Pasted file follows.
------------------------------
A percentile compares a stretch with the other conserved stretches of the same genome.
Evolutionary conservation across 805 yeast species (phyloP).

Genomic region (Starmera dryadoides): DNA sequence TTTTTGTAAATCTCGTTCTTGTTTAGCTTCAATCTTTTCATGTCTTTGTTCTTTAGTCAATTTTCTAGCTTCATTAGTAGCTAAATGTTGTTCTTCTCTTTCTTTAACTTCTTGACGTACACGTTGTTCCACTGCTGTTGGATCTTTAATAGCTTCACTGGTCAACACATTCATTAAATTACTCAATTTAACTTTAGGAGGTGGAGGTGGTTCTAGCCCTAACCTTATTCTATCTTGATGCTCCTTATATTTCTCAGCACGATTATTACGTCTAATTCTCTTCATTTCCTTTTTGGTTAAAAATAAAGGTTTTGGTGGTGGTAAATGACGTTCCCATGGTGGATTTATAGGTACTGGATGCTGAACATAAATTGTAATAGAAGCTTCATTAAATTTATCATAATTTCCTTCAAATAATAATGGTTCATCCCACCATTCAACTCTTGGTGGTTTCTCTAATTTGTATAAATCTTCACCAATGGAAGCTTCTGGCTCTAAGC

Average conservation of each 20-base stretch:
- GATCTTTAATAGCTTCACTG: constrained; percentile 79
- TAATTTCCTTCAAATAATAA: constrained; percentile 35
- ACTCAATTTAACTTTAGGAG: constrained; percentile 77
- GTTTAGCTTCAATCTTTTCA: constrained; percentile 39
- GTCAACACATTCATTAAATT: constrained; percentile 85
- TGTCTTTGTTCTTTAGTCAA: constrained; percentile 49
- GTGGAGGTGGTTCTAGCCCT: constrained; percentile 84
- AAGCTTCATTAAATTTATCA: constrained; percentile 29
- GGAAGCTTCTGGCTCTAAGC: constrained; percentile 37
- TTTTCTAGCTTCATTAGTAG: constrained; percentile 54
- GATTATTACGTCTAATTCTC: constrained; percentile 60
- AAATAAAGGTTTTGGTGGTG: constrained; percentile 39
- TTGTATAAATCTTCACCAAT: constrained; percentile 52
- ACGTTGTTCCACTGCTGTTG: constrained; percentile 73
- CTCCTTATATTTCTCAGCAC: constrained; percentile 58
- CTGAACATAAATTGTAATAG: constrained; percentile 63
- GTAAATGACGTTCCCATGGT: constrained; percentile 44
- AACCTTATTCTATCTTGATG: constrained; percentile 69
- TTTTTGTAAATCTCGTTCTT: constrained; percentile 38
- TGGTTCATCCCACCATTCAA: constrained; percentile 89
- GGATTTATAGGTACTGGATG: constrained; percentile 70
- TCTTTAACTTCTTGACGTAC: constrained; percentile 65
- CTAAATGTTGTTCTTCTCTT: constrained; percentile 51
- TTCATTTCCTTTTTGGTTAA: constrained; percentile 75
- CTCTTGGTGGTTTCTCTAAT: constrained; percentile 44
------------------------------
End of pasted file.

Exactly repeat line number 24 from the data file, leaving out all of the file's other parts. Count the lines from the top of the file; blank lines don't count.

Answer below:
- TGGTTCATCCCACCATTCAA: constrained; percentile 89